HONG KONG: The Law Society of Hong Kong has strongly condemned an assault on a lawyer during Sunday’s (May 24) protest against a controversial security law proposed by Beijing.
Videos online show a man with blood on his face scrambling to escape about half a dozen protesters who were kicking and hitting him with umbrellas.
The Law Society said the victim was a member, and that he had been taken to hospital.
“All forms of violence, which are to be deplored as an affront to the rule of law, must stop immediately,” the society said.
Local media said the man had argued with protesters as they set up road blocks.
During last year’s huge protests, beatings were common on both sides of the political divide.
READ: Hong Kong security chief warns of growing ‘terrorism’ as government backs Beijing’s planned security laws
Videos of protesters attacking opponents have been seized on by Chinese state media to portray them as violent radicals.
Hu Xijin, editor-in-chief of the nationalist tabloid Global Times, posted the video of Sunday’s assault on Twitter – a platform banned in mainland China.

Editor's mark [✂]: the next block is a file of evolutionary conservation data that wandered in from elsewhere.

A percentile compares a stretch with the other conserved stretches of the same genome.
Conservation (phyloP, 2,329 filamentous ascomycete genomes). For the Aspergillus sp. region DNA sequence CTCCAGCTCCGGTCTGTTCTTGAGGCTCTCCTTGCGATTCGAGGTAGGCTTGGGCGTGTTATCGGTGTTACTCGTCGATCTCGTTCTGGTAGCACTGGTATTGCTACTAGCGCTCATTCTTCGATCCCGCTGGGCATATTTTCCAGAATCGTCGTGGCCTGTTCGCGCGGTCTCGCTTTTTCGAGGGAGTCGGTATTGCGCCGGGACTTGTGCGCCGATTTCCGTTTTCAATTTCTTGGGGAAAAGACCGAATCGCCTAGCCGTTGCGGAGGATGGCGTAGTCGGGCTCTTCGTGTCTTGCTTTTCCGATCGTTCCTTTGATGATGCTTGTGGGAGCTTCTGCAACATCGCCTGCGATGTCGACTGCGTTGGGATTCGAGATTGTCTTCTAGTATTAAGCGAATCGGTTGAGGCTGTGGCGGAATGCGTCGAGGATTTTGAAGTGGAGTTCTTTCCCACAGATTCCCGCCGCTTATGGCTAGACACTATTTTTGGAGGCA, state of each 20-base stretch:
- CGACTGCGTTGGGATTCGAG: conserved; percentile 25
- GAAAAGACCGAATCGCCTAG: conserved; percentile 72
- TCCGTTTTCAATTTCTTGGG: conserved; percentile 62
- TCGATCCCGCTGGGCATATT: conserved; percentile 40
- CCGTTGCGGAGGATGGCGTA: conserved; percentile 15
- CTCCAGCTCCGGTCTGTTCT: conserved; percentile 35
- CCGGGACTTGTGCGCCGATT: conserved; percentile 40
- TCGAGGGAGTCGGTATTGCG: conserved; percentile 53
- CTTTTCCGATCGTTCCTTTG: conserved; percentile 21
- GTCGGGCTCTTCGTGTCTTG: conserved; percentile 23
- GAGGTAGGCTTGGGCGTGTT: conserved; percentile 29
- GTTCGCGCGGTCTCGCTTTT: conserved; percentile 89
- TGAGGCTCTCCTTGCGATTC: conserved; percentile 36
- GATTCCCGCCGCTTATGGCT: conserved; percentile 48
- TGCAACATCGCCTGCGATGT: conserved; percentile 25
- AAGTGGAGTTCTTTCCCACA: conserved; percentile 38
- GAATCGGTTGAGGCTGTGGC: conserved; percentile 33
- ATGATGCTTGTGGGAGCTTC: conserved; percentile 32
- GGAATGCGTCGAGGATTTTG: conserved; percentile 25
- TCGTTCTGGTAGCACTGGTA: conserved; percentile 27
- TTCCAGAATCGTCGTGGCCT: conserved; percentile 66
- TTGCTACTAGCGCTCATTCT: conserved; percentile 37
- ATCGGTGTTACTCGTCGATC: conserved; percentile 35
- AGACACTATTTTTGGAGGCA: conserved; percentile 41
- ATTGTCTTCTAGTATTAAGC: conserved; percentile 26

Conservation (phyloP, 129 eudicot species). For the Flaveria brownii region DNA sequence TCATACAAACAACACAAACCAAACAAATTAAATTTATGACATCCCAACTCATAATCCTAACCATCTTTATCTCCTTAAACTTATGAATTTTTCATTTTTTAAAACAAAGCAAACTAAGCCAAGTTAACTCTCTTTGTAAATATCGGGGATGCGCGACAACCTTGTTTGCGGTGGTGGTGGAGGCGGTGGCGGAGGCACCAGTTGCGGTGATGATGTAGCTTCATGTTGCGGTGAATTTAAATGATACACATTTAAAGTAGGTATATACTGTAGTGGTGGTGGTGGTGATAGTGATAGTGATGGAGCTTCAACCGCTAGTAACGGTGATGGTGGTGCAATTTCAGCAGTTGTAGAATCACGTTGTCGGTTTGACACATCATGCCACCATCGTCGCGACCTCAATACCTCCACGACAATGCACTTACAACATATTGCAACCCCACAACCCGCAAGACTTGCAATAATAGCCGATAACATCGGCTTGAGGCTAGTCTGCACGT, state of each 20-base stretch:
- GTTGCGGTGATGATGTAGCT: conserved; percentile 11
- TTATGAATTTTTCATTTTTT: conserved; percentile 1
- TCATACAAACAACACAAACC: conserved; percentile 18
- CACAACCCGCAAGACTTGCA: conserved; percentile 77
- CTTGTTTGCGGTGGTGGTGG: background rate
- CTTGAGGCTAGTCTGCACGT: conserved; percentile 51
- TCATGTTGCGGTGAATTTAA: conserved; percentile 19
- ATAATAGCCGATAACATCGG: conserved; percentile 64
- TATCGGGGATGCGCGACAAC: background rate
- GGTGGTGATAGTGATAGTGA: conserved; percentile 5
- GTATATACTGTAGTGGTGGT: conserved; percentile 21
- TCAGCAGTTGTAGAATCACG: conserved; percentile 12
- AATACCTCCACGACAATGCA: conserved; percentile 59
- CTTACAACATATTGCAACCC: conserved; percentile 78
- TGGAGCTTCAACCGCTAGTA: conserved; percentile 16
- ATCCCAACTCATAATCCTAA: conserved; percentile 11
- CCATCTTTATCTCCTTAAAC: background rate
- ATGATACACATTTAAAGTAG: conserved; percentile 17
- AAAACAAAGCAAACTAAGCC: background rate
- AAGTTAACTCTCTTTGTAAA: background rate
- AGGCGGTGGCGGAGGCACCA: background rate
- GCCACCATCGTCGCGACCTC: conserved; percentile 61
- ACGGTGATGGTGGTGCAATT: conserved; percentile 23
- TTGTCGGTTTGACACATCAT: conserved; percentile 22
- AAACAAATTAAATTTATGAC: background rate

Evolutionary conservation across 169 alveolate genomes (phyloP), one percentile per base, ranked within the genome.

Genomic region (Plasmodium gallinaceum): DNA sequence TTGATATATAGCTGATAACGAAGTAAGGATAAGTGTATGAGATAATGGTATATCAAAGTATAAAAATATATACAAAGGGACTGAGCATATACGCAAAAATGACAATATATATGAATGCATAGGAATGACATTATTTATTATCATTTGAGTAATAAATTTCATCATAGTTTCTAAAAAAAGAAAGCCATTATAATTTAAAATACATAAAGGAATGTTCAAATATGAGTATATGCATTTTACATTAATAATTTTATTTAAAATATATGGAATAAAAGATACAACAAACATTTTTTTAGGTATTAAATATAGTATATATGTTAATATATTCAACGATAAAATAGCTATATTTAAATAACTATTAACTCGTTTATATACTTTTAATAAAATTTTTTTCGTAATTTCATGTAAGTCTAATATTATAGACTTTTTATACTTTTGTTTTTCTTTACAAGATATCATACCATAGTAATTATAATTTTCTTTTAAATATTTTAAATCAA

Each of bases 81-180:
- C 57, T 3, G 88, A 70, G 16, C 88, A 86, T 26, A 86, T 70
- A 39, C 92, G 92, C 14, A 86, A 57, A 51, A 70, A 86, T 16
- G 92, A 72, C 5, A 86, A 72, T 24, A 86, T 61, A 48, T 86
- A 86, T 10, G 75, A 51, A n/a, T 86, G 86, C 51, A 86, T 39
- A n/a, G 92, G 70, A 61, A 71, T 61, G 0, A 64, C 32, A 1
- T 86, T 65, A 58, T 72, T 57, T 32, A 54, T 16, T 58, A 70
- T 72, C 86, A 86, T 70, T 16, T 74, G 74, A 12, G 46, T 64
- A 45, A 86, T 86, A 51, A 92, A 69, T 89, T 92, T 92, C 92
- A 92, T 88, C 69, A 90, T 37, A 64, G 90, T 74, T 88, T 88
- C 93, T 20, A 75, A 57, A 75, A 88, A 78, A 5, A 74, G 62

“Let’s see what the Washington-backed Hong Kong democracy really looks like,” he wrote.
State newspaper People’s Daily also uploaded the video to its Twitter account.
China has portrayed Hong Kong’s protests as a foreign-backed plot to destabilise the motherland.
Protesters, who have hit the streets in their millions, say they are motivated by years of Beijing chipping away at the city’s freedoms since it was handed back to China by Britain in 1997.
Hong Kong enjoys liberties unseen on the Chinese mainland, as well as its own legal system and trade status.
Campaigners view the security law proposal as the most brazen move yet by Beijing to end free speech.
Of particular concern is a provision allowing Chinese security agents to operate in Hong Kong, fearing it could spark a crackdown against those voicing dissent against the mainland’s communist rulers.
On the mainland, subversion laws are routinely wielded against critics to impose lengthy jail sentences via party-controlled courts.
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